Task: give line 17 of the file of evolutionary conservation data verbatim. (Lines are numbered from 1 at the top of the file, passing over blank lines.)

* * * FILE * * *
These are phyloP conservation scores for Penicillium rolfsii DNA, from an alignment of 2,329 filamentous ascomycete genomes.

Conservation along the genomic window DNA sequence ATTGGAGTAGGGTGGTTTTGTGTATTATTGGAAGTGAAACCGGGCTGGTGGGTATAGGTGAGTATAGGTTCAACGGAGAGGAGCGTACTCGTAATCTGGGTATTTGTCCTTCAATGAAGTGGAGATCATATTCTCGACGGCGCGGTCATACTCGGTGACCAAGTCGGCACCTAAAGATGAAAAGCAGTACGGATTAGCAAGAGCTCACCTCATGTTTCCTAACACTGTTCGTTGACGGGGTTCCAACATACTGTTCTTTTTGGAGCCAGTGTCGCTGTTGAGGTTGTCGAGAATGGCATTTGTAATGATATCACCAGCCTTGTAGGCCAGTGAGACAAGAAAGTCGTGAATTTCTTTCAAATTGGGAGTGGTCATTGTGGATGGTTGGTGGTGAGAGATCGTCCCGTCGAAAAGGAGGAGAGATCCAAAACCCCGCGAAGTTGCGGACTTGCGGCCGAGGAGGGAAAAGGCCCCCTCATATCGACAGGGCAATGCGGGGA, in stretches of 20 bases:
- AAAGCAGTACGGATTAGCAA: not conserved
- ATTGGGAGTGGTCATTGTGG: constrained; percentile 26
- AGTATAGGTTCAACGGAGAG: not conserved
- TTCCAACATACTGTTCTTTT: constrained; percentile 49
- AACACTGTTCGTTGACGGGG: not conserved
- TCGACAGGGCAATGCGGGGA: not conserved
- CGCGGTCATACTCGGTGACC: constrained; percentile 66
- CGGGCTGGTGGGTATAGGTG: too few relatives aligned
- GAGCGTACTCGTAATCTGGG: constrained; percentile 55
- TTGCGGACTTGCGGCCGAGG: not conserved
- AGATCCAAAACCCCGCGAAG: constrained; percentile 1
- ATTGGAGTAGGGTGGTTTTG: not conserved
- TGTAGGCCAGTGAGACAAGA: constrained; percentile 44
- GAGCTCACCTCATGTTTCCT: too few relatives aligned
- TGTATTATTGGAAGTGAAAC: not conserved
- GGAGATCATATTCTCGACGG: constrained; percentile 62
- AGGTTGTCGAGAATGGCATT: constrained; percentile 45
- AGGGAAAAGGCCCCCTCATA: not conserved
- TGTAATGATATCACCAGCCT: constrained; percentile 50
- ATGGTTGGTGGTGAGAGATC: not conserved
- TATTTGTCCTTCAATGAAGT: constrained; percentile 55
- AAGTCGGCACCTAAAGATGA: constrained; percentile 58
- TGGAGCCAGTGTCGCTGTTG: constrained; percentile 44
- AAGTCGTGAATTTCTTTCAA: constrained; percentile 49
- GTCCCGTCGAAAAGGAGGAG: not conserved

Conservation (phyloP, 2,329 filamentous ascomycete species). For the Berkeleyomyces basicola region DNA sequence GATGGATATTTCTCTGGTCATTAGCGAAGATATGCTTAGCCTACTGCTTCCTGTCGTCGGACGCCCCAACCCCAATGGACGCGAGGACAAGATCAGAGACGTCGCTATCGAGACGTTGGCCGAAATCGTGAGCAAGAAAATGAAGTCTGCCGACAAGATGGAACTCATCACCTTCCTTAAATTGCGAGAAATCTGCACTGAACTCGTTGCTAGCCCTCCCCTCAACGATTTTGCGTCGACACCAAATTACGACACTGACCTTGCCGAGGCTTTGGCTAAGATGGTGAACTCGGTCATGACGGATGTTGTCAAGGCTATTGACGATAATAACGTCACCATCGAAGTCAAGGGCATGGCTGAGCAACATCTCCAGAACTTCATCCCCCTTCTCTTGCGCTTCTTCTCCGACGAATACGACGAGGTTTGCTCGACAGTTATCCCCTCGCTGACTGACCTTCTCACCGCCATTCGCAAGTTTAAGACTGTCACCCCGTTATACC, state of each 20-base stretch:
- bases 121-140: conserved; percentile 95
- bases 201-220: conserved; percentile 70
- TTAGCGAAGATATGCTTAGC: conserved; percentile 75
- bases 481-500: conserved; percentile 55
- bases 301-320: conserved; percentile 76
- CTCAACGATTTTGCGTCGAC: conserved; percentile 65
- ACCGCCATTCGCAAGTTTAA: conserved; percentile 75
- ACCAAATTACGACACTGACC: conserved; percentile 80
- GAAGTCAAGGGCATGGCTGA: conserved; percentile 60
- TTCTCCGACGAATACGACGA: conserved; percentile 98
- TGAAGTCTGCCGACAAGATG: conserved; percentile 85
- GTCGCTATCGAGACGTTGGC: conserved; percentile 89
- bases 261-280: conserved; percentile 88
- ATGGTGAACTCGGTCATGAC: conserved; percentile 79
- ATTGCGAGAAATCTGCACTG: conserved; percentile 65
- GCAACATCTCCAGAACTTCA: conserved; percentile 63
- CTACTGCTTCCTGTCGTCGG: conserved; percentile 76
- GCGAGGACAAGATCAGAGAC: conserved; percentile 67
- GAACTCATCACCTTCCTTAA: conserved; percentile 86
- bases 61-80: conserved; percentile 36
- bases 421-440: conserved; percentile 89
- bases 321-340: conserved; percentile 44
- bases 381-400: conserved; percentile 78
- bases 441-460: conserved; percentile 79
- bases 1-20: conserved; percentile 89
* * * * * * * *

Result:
- TGTATTATTGGAAGTGAAAC: not conserved